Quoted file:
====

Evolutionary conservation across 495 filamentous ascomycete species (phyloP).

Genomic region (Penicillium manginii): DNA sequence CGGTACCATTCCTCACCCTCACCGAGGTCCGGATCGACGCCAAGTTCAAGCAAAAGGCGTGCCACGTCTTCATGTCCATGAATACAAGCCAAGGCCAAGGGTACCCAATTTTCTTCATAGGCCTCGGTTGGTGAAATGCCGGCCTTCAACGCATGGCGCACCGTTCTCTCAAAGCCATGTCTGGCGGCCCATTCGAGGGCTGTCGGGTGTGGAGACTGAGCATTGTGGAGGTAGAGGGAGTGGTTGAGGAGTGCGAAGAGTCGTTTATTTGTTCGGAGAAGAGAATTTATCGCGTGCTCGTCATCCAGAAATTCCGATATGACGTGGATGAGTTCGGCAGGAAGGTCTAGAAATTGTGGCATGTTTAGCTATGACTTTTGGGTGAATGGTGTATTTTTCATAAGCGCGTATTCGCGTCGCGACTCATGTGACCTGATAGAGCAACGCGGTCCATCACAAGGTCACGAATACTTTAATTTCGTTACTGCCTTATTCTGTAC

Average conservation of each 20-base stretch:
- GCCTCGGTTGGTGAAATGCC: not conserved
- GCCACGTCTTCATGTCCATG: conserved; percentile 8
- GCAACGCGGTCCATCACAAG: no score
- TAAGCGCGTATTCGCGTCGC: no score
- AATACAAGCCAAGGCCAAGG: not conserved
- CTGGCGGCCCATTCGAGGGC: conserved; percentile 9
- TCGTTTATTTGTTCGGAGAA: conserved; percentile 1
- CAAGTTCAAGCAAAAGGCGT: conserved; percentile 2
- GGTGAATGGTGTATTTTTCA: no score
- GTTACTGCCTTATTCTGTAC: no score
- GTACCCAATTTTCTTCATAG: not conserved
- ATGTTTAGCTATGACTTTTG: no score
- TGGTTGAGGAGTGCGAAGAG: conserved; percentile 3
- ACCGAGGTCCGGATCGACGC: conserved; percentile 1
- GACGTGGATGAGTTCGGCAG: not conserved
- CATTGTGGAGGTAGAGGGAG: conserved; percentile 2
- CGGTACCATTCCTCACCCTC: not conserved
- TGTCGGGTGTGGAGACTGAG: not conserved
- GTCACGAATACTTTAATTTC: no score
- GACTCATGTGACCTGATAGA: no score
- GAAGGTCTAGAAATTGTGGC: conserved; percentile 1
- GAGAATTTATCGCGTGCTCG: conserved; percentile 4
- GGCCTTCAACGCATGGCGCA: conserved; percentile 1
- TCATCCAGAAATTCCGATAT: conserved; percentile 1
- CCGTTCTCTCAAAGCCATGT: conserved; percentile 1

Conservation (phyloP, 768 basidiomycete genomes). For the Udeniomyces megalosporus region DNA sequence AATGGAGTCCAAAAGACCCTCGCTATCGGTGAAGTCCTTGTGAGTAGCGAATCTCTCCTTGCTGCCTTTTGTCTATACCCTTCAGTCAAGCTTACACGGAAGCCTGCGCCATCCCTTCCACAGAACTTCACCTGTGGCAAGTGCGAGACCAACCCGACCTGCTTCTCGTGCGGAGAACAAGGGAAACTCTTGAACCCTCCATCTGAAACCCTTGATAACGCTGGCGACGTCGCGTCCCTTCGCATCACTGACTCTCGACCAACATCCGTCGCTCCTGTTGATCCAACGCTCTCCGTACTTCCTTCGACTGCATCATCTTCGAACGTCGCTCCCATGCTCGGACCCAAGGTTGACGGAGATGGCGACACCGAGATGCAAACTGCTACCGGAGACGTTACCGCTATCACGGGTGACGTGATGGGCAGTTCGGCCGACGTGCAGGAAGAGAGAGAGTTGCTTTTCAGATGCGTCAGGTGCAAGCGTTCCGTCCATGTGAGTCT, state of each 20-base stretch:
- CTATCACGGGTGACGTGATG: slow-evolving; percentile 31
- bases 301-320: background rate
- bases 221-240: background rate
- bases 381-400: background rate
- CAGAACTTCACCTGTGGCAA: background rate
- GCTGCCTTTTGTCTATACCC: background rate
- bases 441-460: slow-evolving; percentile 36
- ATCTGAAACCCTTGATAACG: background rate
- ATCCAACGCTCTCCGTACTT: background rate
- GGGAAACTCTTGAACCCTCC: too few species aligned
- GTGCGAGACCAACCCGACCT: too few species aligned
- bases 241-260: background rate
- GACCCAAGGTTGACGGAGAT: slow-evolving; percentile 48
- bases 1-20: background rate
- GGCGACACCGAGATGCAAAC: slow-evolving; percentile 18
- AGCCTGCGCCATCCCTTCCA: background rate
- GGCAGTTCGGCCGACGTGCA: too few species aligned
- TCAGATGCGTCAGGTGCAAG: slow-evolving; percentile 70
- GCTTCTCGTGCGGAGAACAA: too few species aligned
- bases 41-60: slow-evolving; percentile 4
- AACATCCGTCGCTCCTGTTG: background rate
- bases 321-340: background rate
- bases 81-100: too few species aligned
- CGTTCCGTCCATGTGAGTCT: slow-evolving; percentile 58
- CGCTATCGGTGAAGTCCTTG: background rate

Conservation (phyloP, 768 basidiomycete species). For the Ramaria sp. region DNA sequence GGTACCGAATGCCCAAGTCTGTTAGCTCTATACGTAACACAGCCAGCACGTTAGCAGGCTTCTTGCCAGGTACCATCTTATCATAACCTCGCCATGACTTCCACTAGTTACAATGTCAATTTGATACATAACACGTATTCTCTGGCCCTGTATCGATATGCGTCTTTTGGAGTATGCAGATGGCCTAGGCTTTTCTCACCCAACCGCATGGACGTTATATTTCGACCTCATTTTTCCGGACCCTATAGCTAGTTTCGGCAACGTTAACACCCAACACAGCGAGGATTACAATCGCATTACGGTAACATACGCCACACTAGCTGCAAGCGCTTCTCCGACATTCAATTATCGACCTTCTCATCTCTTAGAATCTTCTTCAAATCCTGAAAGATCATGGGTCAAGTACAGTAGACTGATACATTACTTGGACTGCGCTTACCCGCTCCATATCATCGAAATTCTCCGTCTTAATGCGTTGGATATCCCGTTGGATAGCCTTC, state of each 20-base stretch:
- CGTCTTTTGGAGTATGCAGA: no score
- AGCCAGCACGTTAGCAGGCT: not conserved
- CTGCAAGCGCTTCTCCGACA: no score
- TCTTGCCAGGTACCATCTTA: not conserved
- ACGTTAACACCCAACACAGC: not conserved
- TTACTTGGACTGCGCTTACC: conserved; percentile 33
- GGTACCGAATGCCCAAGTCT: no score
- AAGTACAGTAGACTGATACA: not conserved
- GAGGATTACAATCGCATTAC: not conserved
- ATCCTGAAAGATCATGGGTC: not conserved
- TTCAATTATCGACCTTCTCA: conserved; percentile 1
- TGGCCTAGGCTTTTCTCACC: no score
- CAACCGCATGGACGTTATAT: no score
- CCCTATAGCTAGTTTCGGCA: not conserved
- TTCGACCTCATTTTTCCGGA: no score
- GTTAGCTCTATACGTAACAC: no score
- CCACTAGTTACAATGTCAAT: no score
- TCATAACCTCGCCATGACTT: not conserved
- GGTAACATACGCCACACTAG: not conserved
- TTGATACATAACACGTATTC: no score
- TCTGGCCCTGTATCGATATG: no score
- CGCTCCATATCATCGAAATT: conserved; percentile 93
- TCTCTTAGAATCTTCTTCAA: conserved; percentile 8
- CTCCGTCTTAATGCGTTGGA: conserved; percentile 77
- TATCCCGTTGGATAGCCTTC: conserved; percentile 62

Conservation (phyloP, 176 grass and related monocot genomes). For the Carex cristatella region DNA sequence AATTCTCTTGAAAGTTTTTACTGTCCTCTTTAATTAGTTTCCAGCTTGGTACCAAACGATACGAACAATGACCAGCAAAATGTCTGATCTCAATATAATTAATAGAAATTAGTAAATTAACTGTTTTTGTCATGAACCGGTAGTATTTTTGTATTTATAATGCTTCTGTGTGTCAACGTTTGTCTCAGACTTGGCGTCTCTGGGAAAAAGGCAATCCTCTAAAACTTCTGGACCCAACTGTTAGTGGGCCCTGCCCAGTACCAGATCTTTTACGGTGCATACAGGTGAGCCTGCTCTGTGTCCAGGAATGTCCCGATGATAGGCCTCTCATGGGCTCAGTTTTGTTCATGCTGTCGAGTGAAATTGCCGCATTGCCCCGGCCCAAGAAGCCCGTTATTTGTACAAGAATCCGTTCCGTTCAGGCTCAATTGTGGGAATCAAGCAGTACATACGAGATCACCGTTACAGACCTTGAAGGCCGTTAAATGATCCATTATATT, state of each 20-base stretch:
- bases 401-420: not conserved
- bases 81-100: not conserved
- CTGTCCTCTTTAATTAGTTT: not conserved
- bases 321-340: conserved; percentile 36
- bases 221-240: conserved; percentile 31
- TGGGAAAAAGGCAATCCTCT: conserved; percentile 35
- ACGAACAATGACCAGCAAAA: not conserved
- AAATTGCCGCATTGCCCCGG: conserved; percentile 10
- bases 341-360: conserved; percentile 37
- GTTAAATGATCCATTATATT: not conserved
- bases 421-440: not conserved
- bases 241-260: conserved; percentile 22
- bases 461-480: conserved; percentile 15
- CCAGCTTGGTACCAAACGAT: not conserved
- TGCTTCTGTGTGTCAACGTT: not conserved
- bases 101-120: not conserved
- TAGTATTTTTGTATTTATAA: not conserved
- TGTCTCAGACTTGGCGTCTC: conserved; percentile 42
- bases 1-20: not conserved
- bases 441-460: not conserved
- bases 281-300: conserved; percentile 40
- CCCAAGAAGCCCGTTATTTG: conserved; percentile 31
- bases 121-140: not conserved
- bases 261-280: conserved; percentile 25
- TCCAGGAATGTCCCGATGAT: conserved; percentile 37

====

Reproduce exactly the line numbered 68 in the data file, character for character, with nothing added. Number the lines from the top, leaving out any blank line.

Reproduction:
- CAACCGCATGGACGTTATAT: no score